New Chemotherapy Targets Tumor

Traditionally, when cancer patients are treated with chemotherapy, the toxic drugs are delivered intravenously where they travel throughout the body. They often cause negative side effects such as fatigue, hair loss and nausea, and often damage other organs as they fight the cancer. Now, doctors are taking a new approach to treating cancers that they call regional therapeutics, or perfusion therapy. Perfusion therapy delivers the drug directly to the area of the body where the tumor is located. This eliminates the systemic side effects of traditional therapy.

First, doctors surgically remove as much of the tumor as they can. Then, blood flow to the organ or the area of the body where the tumor is located is temporarily cut off from the rest of the body. For two hours, a high dose of toxic medication is delivered to the tumor site. David Bartlett, M.D., surgical oncologist at the University of Pittsburgh Medical Center, says, "It's a technique of re-circulating chemotherapy through a region of the body." The procedure is often effective in a single treatment, but in some cases where the cancer comes back, multiple treatments can be performed.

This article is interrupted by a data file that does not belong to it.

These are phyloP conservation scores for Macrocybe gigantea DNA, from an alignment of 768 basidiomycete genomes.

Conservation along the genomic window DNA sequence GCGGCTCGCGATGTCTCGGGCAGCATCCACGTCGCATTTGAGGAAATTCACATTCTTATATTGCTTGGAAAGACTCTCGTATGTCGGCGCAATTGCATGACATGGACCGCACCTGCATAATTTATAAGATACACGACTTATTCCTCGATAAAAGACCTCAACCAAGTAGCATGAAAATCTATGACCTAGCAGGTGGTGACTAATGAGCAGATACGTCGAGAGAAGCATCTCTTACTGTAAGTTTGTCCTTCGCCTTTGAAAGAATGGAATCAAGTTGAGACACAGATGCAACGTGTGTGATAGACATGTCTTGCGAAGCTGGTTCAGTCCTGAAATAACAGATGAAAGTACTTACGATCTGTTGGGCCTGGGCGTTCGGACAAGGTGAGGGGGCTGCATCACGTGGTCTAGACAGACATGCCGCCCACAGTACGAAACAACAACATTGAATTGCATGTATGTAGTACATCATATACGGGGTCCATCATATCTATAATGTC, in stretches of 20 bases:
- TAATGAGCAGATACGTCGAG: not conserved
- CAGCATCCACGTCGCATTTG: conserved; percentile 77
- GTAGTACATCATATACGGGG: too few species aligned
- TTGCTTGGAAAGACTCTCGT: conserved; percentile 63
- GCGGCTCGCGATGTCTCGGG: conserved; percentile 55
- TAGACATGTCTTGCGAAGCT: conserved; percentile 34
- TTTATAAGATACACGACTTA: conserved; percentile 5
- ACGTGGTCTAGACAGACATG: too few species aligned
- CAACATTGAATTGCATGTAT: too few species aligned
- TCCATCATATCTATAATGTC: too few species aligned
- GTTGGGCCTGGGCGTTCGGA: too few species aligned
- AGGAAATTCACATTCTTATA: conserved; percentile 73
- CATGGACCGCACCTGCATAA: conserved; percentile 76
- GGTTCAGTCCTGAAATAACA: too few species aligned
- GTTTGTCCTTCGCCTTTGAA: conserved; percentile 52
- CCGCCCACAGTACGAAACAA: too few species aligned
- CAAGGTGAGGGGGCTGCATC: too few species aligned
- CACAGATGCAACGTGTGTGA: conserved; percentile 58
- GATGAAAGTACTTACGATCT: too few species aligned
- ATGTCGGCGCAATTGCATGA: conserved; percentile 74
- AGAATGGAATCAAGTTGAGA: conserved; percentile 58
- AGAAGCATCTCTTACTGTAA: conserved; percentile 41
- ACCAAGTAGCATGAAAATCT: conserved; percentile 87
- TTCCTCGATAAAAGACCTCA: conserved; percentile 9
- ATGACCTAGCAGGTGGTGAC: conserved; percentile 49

The goal with perfusion therapy is to prolong patient survival and improve quality of life for the patient. Since cancer often does affect the whole body, Dr. Bartlett says it's unlikely that this procedure will make the cancer go away forever. He says, "We kind of take the disease in a step wise fashion and treat what we can see realizing that we may have not addressed the whole question." Specifically talking about liver treatment, he says, "We may not cure all of their disease but if we avoid the complications of liver failure by treating the disease in their liver, then we have prolonged their survival and significantly palliated them, made them feel better during their disease."

According to Dr. Bartlett, liver perfusion has been associated with a 75 percent chance of the tumor shrinking down to less than half the size that they start at, and that seems to be maintained for 14 to 16 months.

Perfusion therapy is for patients whose cancer has not spread throughout the body and is confined to one region. It is intended for individuals whose cancer is too large or cannot be surgically removed, but is still confined to one area. So far, it is being used to treat cancers of the abdominal cavity, liver, limb such as leg or arm, and the area around the lung.

Since the drug does not travel throughout the body, it does not have the systemic side effects often associated with chemotherapy treatment. Since such high doses are delivered to one organ, that organ may have some short-term effects. For example, in liver treatments, liver dysfunction can occur for a week or two.